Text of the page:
In the Journals

Negative HLA-C*06:02 status should not deter ustekinumab use in psoriasis

Researchers found no need to exclude patients with psoriasis from ustekinumab treatment because of a negative HLA-C*06:02 genotype status.

The meta-analysis included eight studies and 937 patients in the analysis of Psoriasis Area and Severity Index (PASI75) response after 6 months of ustekinumab (Stelara, Janssen) treatment.

The PASI75 response rates were higher among HLA-C*06:02-positive patients in all included studies, with a pooled risk difference (RD) of 0.24 (95% CI, 0.14 to 0.35) in favor of HLA-C*06:02-positive patients. This means that if 100 HLA-C*06:02-positive and 100 HLA-C*06:02-negative patients were treated with ustekinumab, 24 more patients in the positive group would achieve PASI75.

In the HLA-C*06:02-positive group, response rates varied from 62% to 98%, with a median rate of 92%. In the HLA-C*06:02-negative group, response rates varied from 40% to 84%, with a median of 67%.

Researchers found that PASI75 response rates after 6 months were high in both HLA-C*06:02-positive and HLA-C*06:02-negative patients.

At 3 months, response rates were higher in HLA-C*06:02-positive patients in all but one study.

Researchers said that although the response rates between the groups were statistically significant, the clinical significance is debatable.

“Clinical relevance of the [risk differences] found is questionable because underlying response rates were high in both groups,” Lieke J. van Vugt, MD, of the department of dermatology, Radboud University Medical Centre, Radboud Institute of Health Sciences, Nijmegen, the Netherlands, and colleagues wrote.

“... Heterogeneity complicated generalizability and thus implementation of our findings, which may prohibit the current use of HLA-C*06:02 as a single predictor for ustekinumab treatment response in patients with psoriasis in clinical practice,” they wrote. “Realization of personalized treatment in psoriasis care may be dependent on finding a set of biomarkers, rather than a singlemarker, that in combination are strongly predictive of therapeutic response.” by Abigail Sutton

 

Disclosures: Van Vugt reported carrying out clinical trials for AbbVie, Celgene, Janssen and Novartis. Please see the study for all other authors’ relevant financial disclosures.

Researchers found no need to exclude patients with psoriasis from ustekinumab treatment because of a negative HLA-C*06:02 genotype status.

The meta-analysis included eight studies and 937 patients in the analysis of Psoriasis Area and Severity Index (PASI75) response after 6 months of ustekinumab (Stelara, Janssen) treatment.

The PASI75 response rates were higher among HLA-C*06:02-positive patients in all included studies, with a pooled risk difference (RD) of 0.24 (95% CI, 0.14 to 0.35) in favor of HLA-C*06:02-positive patients. This means that if 100 HLA-C*06:02-positive and 100 HLA-C*06:02-negative patients were treated with ustekinumab, 24 more patients in the positive group would achieve PASI75.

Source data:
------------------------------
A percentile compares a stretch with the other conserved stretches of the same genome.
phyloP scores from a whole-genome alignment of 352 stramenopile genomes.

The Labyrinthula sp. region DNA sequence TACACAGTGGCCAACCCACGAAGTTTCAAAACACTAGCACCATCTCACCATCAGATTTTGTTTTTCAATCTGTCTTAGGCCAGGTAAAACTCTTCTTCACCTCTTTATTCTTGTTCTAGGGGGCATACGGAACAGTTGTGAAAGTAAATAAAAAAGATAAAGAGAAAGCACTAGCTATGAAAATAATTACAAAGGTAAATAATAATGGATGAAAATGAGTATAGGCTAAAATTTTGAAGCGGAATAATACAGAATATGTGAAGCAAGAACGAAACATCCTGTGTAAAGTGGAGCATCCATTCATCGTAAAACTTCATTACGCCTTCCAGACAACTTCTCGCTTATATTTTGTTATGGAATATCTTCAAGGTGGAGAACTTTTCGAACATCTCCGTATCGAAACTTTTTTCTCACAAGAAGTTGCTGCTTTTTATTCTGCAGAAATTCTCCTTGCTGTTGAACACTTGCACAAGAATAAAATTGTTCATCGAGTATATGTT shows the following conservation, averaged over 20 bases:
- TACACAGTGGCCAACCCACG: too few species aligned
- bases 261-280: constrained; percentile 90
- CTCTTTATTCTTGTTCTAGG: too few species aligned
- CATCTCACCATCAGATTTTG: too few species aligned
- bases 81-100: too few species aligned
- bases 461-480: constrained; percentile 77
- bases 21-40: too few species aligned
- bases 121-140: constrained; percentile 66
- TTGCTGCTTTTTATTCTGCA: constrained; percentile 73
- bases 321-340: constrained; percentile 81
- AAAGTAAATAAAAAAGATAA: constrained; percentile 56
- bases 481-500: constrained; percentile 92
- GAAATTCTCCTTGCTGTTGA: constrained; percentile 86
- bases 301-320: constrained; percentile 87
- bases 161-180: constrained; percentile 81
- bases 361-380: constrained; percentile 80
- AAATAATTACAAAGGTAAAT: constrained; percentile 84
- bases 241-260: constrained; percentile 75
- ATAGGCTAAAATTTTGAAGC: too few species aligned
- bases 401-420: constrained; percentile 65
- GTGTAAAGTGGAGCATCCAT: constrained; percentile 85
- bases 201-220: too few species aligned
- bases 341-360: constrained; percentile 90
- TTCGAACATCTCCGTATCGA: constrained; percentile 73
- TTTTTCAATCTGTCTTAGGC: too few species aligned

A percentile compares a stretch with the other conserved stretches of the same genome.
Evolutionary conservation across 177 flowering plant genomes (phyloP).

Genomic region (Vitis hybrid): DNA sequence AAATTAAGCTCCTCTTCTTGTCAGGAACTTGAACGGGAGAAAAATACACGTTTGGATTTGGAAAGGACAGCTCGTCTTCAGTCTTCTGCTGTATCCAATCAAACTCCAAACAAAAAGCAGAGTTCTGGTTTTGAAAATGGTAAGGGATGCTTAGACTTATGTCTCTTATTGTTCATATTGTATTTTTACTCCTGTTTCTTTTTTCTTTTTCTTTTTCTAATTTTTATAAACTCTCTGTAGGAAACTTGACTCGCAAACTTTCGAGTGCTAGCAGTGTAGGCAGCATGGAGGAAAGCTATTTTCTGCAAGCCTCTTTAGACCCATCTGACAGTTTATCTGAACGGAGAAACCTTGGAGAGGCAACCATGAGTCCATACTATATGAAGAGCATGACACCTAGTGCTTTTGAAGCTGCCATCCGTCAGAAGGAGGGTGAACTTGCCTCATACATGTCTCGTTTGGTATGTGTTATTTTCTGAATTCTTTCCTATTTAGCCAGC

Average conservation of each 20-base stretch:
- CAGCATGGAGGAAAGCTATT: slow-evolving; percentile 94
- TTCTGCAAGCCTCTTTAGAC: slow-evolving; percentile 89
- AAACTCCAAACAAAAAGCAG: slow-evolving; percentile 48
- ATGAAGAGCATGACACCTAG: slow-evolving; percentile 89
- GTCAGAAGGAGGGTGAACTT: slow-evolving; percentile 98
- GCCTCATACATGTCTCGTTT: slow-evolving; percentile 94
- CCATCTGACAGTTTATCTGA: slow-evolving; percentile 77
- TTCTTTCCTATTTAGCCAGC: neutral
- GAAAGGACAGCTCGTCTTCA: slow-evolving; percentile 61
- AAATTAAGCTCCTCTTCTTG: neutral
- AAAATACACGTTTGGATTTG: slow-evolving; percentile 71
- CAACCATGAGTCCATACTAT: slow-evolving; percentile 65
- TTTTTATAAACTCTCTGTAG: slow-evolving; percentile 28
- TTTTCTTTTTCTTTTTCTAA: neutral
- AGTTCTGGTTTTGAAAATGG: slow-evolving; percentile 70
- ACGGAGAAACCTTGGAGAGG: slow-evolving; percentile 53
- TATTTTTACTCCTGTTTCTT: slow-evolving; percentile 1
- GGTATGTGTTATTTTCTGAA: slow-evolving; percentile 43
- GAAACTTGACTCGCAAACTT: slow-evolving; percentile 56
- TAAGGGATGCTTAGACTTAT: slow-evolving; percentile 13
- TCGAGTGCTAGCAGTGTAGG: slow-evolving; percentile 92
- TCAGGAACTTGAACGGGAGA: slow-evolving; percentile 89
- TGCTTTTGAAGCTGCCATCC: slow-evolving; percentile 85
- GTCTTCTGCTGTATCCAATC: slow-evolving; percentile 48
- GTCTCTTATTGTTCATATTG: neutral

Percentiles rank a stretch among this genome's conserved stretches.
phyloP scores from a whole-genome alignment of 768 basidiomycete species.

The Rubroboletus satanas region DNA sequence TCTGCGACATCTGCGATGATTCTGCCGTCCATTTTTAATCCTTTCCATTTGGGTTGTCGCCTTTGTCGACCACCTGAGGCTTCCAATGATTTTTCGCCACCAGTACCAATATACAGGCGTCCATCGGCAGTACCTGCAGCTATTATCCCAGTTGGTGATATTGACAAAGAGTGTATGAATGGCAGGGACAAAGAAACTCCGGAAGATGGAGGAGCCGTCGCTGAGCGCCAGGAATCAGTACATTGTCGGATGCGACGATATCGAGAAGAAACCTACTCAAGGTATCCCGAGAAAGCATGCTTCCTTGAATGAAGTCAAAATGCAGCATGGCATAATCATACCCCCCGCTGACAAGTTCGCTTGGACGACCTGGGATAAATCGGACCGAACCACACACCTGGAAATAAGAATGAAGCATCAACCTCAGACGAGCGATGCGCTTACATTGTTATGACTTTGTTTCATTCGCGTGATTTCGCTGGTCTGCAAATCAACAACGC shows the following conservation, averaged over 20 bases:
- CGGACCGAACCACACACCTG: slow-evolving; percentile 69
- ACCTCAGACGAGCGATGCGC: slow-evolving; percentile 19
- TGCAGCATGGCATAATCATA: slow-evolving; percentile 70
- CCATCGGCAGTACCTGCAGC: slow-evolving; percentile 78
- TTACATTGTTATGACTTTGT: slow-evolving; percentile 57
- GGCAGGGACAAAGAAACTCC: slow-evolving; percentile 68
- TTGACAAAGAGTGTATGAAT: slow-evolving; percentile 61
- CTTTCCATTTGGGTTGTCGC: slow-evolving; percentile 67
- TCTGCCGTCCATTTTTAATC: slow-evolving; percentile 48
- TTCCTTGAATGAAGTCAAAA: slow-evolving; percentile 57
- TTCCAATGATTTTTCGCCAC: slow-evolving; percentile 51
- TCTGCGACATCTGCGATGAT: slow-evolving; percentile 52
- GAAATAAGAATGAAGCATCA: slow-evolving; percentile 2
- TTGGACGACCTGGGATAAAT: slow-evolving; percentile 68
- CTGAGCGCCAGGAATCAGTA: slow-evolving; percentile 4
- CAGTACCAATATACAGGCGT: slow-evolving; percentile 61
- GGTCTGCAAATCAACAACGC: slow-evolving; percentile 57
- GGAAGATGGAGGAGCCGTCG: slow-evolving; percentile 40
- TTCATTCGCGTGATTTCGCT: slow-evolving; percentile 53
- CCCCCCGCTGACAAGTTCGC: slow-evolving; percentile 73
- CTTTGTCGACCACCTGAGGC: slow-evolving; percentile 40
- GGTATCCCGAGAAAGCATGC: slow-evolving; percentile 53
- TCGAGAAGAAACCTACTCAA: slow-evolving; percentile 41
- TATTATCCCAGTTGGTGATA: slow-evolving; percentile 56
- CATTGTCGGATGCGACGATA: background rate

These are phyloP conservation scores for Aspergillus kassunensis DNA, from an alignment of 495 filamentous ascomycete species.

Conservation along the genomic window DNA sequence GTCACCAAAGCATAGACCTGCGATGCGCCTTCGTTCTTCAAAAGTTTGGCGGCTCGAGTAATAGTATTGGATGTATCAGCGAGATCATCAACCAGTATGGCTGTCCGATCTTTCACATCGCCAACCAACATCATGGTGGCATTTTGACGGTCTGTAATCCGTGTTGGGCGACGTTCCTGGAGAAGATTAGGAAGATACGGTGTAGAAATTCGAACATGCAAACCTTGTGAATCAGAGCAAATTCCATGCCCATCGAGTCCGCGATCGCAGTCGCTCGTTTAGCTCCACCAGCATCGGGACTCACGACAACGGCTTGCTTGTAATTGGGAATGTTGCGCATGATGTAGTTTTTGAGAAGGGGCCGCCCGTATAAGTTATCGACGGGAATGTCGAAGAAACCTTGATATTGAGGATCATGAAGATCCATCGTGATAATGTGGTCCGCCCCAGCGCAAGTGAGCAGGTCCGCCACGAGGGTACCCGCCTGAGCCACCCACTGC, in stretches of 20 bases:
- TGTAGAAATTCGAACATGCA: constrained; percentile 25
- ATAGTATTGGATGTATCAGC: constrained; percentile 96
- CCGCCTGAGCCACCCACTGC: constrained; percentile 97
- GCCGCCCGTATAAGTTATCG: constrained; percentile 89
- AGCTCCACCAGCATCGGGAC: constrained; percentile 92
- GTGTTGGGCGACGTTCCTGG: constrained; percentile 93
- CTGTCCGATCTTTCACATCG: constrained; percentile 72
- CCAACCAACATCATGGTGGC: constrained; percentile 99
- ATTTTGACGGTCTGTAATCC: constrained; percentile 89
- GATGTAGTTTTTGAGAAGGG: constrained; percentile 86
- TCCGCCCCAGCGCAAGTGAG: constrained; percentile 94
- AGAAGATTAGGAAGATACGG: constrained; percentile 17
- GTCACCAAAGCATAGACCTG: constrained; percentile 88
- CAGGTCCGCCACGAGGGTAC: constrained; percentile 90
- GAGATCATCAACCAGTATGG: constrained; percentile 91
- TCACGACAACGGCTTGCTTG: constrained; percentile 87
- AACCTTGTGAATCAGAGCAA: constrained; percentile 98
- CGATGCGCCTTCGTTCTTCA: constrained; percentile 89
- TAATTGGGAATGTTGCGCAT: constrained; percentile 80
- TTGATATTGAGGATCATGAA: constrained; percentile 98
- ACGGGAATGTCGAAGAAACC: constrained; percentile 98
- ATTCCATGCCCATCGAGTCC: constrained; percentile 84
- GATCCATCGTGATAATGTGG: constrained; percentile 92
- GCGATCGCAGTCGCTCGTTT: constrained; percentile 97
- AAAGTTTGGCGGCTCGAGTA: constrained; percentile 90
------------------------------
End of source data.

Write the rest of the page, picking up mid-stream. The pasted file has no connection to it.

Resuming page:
In the HLA-C*06:02-positive group, response rates varied from 62% to 98%, with a median rate of 92%. In the HLA-C*06:02-negative group, response rates varied from 40% to 84%, with a median of 67%.

Researchers found that PASI75 response rates after 6 months were high in both HLA-C*06:02-positive and HLA-C*06:02-negative patients.

At 3 months, response rates were higher in HLA-C*06:02-positive patients in all but one study.

Researchers said that although the response rates between the groups were statistically significant, the clinical significance is debatable.

“Clinical relevance of the [risk differences] found is questionable because underlying response rates were high in both groups,” Lieke J. van Vugt, MD, of the department of dermatology, Radboud University Medical Centre, Radboud Institute of Health Sciences, Nijmegen, the Netherlands, and colleagues wrote.

“... Heterogeneity complicated generalizability and thus implementation of our findings, which may prohibit the current use of HLA-C*06:02 as a single predictor for ustekinumab treatment response in patients with psoriasis in clinical practice,” they wrote. “Realization of personalized treatment in psoriasis care may be dependent on finding a set of biomarkers, rather than a singlemarker, that in combination are strongly predictive of therapeutic response.” by Abigail Sutton

 

Disclosures: Van Vugt reported carrying out clinical trials for AbbVie, Celgene, Janssen and Novartis. Please see the study for all other authors’ relevant financial disclosures.